Have you ever found yourself in a situation where your head was swirling with a million thoughts, and where you found it extremely difficult to come to a decision about a particular topic, or to stop yourself from procrastinating, or to know what the best next step to take would be in a given context?
Well, assuming you have found yourself in this kind of situation — and honestly, who hasn’t? — there’s a good argument to be made that the best path to take may just be to get up and get moving, physically, whether that involves taping belly fat for your next workout and hitting the gym, or whether it means brainstorming ideas while out for a stroll.
Here are some reasons why sometimes it’s best to just get up and move.
Physical activity can help to get you out of your own head
One of the greatest benefits of physical activity is its ability to help to move our attention away from whatever we’ve been obsessing with — or, at least, to limit how much of a hold those things might have on our attention.
It can be tempting, when you’re caught in a spiral of negative thinking, rumination, and worry, to tell yourself that you need to think your way to a solution. In many cases, though, getting more and caught up in the introspective spiral of your own thoughts will only cause you experience less insight, while simultaneously making you more stressed and miserable.
Getting out of your own head from time to time is essential for anyone who wants to safeguard their sense of wellbeing.
Physical activity can achieve this brilliantly.
Physical activity can give you a boost in hope and positivity
Regular physical activity is well known for offering various great health benefits, but more than this alone, physical activity can also give you a dramatic boost in feelings of hope and positivity.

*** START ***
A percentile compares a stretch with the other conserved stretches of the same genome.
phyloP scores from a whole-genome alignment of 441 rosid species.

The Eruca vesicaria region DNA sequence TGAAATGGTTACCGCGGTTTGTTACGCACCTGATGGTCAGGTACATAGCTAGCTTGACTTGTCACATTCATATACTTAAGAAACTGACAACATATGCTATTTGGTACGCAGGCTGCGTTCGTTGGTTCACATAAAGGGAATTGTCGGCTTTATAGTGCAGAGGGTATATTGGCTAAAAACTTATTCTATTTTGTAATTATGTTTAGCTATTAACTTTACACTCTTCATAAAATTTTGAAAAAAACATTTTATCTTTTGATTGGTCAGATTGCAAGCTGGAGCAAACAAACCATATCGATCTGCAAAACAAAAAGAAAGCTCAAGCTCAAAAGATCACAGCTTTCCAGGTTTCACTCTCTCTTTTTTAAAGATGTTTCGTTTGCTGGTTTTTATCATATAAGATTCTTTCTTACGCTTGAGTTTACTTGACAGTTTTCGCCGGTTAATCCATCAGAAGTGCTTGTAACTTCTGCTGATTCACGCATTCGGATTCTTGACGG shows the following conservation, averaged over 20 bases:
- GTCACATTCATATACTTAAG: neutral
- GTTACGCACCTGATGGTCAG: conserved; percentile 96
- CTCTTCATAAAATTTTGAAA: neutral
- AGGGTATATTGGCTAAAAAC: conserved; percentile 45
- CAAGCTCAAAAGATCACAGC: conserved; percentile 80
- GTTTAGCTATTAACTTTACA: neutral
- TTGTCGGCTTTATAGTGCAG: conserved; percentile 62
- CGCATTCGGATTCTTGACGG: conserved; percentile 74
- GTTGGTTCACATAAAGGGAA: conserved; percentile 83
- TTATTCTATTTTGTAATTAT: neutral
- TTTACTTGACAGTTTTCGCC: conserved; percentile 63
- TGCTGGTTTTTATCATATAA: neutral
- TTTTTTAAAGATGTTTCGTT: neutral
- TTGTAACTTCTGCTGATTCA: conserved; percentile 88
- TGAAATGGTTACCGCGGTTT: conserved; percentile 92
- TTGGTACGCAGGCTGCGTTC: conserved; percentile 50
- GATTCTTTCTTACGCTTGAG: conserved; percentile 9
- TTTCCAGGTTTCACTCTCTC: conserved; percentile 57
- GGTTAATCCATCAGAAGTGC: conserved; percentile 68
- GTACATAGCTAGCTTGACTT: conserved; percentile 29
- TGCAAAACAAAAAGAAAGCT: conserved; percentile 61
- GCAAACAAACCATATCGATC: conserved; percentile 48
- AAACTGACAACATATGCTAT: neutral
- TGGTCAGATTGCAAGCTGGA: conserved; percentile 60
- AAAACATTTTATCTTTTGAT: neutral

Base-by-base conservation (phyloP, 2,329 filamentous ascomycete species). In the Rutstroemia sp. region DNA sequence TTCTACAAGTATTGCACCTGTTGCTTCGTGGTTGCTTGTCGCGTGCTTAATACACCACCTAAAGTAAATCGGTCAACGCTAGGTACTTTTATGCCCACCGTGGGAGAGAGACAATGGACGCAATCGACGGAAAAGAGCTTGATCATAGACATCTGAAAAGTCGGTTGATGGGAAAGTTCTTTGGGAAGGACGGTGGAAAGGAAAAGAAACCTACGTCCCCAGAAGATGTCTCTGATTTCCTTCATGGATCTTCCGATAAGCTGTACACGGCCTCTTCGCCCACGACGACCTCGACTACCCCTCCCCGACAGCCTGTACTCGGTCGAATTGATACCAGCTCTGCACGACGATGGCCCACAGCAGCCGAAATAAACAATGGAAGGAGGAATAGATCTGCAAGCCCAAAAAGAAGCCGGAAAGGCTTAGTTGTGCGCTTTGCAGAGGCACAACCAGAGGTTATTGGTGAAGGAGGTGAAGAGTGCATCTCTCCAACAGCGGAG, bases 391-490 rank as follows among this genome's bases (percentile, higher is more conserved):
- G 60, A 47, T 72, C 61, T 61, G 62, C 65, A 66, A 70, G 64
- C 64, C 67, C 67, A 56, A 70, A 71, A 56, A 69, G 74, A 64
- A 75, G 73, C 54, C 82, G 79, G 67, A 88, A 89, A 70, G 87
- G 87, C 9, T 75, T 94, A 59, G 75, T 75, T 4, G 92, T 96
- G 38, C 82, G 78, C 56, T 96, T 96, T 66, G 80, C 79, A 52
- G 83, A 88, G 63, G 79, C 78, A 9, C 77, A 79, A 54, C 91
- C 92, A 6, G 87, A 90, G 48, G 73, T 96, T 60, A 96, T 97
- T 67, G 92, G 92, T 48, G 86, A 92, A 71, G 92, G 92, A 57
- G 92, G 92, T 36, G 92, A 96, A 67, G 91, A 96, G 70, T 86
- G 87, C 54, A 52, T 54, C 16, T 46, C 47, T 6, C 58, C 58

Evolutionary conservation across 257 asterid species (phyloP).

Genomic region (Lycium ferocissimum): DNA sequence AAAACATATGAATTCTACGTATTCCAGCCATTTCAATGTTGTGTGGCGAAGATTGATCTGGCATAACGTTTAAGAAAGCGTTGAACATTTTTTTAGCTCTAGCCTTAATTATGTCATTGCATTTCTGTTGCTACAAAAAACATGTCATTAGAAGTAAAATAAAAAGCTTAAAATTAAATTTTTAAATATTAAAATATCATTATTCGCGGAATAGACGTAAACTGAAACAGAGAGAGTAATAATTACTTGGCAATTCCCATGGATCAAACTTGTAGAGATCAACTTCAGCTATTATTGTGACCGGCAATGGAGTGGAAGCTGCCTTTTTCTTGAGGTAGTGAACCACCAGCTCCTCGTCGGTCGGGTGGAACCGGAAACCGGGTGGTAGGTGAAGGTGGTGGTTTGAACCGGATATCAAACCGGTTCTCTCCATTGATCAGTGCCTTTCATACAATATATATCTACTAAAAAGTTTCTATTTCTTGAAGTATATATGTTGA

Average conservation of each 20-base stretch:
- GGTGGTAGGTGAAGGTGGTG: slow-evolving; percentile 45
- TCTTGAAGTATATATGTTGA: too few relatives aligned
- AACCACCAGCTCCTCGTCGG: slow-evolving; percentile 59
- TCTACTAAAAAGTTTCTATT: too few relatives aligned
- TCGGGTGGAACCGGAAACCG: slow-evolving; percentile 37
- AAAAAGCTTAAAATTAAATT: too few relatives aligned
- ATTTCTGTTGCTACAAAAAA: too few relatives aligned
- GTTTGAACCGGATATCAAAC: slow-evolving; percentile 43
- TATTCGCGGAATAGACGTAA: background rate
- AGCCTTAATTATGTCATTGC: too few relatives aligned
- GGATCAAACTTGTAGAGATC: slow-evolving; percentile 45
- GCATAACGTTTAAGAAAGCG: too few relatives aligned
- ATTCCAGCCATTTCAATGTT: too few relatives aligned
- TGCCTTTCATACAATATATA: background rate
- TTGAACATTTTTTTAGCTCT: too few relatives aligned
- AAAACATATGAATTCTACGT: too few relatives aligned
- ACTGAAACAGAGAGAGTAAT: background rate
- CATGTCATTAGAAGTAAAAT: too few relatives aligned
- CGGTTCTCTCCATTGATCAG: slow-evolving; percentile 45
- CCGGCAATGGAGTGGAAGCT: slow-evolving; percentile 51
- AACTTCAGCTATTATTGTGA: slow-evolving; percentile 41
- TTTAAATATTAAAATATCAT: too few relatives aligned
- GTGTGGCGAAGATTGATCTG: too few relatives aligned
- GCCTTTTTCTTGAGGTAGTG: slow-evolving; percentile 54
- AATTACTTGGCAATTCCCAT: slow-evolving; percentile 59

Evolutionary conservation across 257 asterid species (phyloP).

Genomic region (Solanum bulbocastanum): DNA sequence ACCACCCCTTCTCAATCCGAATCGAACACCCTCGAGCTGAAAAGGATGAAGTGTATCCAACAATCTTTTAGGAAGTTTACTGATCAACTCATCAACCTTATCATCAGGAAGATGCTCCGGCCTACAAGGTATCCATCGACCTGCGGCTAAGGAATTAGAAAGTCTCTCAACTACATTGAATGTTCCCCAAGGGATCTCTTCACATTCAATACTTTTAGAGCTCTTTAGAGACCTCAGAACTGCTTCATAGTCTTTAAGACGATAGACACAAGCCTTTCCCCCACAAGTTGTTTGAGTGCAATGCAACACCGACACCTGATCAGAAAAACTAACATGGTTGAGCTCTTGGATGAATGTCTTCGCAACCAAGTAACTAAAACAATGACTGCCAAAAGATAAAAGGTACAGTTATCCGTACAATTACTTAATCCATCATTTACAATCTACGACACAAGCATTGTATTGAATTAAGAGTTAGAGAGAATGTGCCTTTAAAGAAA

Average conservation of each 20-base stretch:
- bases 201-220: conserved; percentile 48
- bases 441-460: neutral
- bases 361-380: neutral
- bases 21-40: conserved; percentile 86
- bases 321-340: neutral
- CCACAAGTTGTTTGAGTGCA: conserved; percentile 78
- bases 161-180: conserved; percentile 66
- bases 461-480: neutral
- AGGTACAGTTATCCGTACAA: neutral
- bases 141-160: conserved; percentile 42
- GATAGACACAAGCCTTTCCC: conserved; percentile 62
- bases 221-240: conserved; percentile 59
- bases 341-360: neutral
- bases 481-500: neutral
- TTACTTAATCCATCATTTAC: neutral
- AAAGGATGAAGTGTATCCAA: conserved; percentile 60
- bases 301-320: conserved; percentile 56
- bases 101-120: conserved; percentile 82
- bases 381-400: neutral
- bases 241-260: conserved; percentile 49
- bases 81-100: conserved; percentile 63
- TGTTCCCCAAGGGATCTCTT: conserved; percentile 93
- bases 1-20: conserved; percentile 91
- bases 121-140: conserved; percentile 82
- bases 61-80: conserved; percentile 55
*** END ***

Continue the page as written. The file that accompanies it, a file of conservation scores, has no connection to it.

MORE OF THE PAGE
As the psychologist Kelly McGonigal has pointed out in her book “The Joy of Movement,” your muscles will actually release certain molecules that have been nicknamed “hope molecules” whenever you exert yourself physically. These molecules are different from endorphins, and promote feelings of hope and positivity.
Importantly, even relatively mild forms of physical activity like going for a stroll will cause some of these “hope molecules” to be released.
If you’re stuck in a rut, a bit of extra hope and positivity may be just what you need.
Physical activity can help to make you more energised
If you find that you’re feeling more or less exhausted, it would make sense to think that the solution would involve sitting around and relaxing — and sometimes this is true. It’s definitely true that getting more and better sleep is likely a big part of the picture.
In many cases, though, this can be a sign that you need to get up and moving.
Sedentary living naturally contributes to fatigue and to an elevated risk of energy metabolism issues, among other things. But by getting up and moving around, there’s a very good likelihood that you’ll find yourself feeling much more energised after a short while.